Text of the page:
The Noosa Fishing Report
As at Monday 28th October 2002
Brought to you by...
Alvey Reels Australia

OFFSHORE: Those offshore anglers who got time off earlier in the week were able to capitalise on the calm (morning) conditions generated by the predominantly light to moderate West Nor' Westerlies. These benign conditions, however, were but a memory by Saturday afternoon when stronger winds and (later) a blustery South Easterly change drove the swell up above the 3m mark and put an end to any further offshore activity.

While the going was good, though, the offshore brigade certainly made the most of it with Squire, Moses Perch, Parrot SnapperFish and Snapper making up the bulk of the catch at all of the reefs, including Sunshine Reef. Those aforementioned species were also common to the waters of Double Island Point (with the addition of Cobia and Pearl Perch) and North Reef which, as an added bonus, also yielded Scarlet Sea Perch, Red Emperor, Mackerel Tuna, Cobia, Northern Bluefin Tuna and Maori Cod. As already mentioned, Snapper were on the bite at all of the reefs and the 4kg specimen that Jane Williamson (right) boated on Saturday morning, while on a Cougar One trip to North Reef, was a good example of the quality. Jane, from Hawthorn in Victoria, was kitted out with a Wilson Live Fibre rod and a Shimano 6500 Baitrunner reel loaded with 8kg line. And congratulations to Cougar One skipper Sam 'Slammer' Ladd and his wife Rachael on the birth of their baby boy at 4.20am today. Young 'Harry Samuel' waited until the South Easter was blowing hard, ensuring that his dad would be in port for his arrival. Following the wee fella's delivery after a 2 hour labour 'Slammer' checked his weight in at 7lb 14oz, recorded his length as 51cm and declared him a definite 'keeper'.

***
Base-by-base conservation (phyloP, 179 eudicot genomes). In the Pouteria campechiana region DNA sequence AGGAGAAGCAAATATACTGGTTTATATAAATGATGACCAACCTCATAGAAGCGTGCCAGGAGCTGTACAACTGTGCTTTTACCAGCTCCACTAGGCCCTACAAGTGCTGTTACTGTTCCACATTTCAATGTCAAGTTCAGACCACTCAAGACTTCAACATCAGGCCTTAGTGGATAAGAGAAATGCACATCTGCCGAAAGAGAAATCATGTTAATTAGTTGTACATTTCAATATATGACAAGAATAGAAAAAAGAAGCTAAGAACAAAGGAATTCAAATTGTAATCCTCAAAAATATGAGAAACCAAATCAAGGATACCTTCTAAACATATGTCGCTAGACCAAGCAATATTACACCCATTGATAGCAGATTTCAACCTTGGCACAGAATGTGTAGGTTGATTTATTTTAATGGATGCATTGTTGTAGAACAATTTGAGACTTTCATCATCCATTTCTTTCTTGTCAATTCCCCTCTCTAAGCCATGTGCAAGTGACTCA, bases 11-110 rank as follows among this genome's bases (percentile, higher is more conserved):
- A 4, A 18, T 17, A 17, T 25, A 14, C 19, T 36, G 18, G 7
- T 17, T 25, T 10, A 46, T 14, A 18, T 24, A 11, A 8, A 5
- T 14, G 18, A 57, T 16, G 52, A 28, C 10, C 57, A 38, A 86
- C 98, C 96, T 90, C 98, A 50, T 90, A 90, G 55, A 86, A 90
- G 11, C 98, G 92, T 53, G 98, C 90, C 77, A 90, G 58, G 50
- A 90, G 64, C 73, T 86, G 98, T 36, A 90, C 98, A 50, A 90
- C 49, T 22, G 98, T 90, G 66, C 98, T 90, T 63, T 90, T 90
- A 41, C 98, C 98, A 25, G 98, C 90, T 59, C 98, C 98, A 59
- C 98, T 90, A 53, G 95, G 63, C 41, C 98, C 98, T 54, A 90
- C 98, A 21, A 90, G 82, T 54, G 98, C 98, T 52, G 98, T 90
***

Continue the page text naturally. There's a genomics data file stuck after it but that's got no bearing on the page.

ONSHORE: Surf anglers on the North Shore were again forced to search for 'weed free' water in an effort to catch a feed. Those that persevered earlier in the week landed mostly Whiting and Dart while the weekend brigade found themselves pretty much blown right off the beaches. In the river, the weed caused a headache, particularly in the stretch from Munna Beach to the river mouth and especially where there was a current flow. Less affected were areas like the bottom of the Frying Pan (Whiting and Flathead), the Woods Bays (Whiting, Flathead and Bream) the back of the Sound and Munna Bridge (Mangrove Jack and Whiting) and Weyba Creek (Whiting and Flathead).
Mangrove Jack
Australian Bass Fingerlings
Apart from that, the Tewantin area (apart from producing Whiting and Flathead) had a few Trevally chasing live Prawns at night. Mangrove Jacks have been a little scarce so far this season so it's encouraging to see the odd quality fish starting to come on the bite. Local angler Darren Walters, above left, boated the 2.1kg specimen he's posing with while drifting a whole Pilchard on 3x4/0 ganged hooks around Noosa Sound on Friday night. He was kitted out with a Shimano spin combo loaded with 4kg Platinum line. On the freshwater scene, Borumba Dam had Bass and Saratoga chasing gold spinnerbaits and gold C-Lures 'Borers' while the Lake MacDonald Bass showed a preference for white spinnerbaits. And speaking of Lake MacDonald Bass, six year old Matilda Fry (above right) was snapped yesterday morning as she helped her father and the rest of the crew from the Lake MacDonald Freshwater Fishing Club restock our favourite local fresh water impoundment with roughly 20,000 Bass fingerlings. These little fellas, at an average 50mm in length, are only a couple of months old, but are expected to reach 30cm in length within twelve months. Next month the group hope to introduce 15,000 little Golden Perch or Yellowbelly into the system so it all bodes well for the future of this fantastic fresh water fishing resource. Most of the cost of this program is met from the the 'Stock Impoundment Permit Scheme' so it's certainly great to see a practical return from the license fees that stocked impoundment anglers are now required to pay.




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